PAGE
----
The study then shifts to a discussion of bicycling under the influence. According to the study, 25% of all bicyclist deaths from 2007 to 2011 involved a cyclist with a BAC of .08 or greater.
And the number of drivers with a BAC of .08 or greater who were fatally injured? 25%. The numbers are exactly the same.
The study’s policy prescription to reduce impaired cyclist fatalities is to enact “measures to reduce alcohol-impaired vehicle operation by bicyclists and motorists.”
Look, reducing cyclist fatalities is a good thing. But if we’re going to talk about impaired bicycling, we need to understand what we are looking at.
First, some percentage of impaired bicyclists were, previously, impaired drivers, until they lost their licenses. With this demographic, we’re talking about people with a substance-abuse problem, not “cyclists,” and that is what needs to be addressed if we want to reduce “impaired cyclist” fatalities amongst this demographic.
Another percentage of impaired cyclists have deliberately chosen to ride a bicycle as their means of transportation after drinking. The reason they choose a bicycle should be obvious—to avoid driving a motor vehicle while impaired. And in fact, some states, including South Dakota and Washington, have changed their DUI laws to accommodate these cyclists, because these states would rather have over-the-limit people riding bikes, instead of driving cars. Implicit in this public policy position is the understanding that impaired cyclists are likely to only harm themselves, while impaired drivers are much more likely to harm others.
Thus, public policy prescriptions that treat BUI (Bicycling Under the Influence) exactly the same as DUI fail to recognize exactly what harm enhanced DUI penalties have been enacted to prevent. So while we might wish to reduce impaired cyclist fatalities, it would be unwise to do so through policy prescriptions that fail to understand why impaired cycling is not the same as impaired driving.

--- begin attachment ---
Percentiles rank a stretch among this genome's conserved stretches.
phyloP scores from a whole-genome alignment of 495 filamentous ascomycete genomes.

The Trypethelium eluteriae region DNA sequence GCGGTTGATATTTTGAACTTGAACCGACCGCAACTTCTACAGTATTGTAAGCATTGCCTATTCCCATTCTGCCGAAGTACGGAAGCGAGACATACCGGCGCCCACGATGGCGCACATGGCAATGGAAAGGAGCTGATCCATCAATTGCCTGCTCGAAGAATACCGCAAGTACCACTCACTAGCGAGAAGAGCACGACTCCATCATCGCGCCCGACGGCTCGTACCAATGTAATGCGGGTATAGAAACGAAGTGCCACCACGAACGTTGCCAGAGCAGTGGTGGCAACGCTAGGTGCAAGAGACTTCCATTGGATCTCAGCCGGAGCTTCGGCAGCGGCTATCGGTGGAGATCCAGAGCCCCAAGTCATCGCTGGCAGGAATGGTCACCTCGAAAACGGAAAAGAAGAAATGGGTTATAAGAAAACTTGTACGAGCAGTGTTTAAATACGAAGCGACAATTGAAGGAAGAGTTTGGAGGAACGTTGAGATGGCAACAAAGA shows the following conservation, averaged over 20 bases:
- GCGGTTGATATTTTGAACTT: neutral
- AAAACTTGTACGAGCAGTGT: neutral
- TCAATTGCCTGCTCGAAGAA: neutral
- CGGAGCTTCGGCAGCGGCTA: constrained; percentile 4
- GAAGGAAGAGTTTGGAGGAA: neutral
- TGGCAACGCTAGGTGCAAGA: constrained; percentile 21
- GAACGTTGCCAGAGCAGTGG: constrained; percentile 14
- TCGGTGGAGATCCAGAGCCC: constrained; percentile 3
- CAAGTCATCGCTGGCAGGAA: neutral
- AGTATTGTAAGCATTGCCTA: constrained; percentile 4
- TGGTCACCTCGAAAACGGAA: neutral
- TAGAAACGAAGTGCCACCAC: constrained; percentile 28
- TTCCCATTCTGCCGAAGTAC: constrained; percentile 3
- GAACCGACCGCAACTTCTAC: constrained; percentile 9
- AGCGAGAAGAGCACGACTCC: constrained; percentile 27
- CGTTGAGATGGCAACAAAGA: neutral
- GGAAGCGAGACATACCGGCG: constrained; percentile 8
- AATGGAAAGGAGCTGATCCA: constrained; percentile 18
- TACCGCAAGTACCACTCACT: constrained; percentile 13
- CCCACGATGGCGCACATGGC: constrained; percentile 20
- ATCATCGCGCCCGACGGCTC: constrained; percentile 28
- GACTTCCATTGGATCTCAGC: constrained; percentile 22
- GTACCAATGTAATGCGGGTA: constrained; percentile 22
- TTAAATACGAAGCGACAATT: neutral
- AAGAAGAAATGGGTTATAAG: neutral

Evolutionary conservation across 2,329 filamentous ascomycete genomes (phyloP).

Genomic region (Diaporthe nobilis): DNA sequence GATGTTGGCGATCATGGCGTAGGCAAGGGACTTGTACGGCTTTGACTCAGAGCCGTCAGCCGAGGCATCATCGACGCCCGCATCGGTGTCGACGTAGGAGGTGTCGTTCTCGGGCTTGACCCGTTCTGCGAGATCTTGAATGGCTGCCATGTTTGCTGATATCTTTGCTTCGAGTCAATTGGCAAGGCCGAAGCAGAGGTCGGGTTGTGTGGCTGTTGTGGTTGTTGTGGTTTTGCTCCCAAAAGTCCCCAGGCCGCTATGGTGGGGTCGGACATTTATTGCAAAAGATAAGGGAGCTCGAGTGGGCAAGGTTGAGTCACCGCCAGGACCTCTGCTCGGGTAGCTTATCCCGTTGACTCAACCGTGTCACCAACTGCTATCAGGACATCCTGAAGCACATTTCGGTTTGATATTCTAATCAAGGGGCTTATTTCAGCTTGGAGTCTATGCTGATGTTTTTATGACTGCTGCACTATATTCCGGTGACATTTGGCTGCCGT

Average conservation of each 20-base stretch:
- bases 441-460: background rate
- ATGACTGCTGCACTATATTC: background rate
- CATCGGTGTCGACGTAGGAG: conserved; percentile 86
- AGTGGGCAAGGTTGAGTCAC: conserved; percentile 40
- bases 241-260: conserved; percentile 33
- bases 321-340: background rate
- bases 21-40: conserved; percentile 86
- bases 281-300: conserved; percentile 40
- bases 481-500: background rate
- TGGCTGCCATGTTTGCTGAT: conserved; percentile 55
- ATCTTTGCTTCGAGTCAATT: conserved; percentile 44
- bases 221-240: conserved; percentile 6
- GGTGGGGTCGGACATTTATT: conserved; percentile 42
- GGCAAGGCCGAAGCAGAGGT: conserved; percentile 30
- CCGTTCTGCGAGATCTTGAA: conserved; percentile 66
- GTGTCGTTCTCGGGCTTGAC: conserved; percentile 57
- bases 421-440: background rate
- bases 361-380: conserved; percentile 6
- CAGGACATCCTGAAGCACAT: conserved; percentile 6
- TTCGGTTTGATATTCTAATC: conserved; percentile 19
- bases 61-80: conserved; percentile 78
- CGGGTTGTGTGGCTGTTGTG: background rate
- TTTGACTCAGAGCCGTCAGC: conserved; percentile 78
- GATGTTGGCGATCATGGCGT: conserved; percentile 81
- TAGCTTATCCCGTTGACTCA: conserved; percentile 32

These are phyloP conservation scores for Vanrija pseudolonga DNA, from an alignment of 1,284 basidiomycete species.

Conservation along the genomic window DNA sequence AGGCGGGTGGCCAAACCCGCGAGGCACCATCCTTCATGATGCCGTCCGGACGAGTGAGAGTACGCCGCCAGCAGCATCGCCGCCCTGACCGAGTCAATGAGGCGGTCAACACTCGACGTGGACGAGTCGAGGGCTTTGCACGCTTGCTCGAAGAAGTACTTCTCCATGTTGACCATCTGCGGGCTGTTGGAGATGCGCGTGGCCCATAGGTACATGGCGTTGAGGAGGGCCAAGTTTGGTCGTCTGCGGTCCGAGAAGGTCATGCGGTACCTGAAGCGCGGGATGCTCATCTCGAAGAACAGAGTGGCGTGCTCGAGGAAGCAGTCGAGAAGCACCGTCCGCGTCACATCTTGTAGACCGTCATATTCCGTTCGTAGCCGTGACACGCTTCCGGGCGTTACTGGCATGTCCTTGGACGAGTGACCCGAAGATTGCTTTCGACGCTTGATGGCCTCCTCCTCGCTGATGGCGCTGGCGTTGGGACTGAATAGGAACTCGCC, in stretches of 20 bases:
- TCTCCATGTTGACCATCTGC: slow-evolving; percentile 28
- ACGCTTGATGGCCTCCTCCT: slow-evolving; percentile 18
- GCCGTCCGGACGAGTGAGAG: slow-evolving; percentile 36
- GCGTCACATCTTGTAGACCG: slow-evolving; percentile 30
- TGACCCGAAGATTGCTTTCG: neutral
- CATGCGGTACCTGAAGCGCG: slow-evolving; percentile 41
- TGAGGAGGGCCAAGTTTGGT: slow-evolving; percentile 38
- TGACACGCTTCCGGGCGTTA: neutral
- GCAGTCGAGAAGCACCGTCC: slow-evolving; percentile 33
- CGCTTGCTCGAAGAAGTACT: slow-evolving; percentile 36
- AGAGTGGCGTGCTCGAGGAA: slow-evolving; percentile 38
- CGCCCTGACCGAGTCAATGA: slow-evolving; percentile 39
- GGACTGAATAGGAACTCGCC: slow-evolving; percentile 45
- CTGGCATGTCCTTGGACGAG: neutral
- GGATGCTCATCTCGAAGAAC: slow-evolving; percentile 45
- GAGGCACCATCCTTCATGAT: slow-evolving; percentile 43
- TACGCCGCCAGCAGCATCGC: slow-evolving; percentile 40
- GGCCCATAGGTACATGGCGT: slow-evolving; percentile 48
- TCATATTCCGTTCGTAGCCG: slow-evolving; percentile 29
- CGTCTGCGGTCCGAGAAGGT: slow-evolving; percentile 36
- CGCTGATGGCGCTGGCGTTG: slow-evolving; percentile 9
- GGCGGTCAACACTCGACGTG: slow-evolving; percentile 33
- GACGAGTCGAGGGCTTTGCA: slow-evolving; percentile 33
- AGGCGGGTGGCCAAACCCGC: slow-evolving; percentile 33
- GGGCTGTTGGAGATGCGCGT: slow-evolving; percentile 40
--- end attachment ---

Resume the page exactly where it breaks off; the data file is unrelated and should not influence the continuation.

Negligent and Reckless Driving
The leading cause of cyclist fatalities in 2012 was drivers who failed to yield. But you won’t find that fact anywhere in the Bicyclist Safety study, because negligent and reckless drivers are this study’s elephant in the room. Instead, the study keeps its sights strictly focused on blaming cyclists for their own fatalities.
And because cyclists are blamed for their own fatalities, the policy prescriptions tend to focus on cyclist behavior (although, to be fair, the study’s policy prescriptions don’t focus solely on changing cyclist behavior ).
A National Problem?
Finally, the study makes the argument that the rise in cyclist fatalities is mostly limited to a few states, and therefore, is not really a national problem.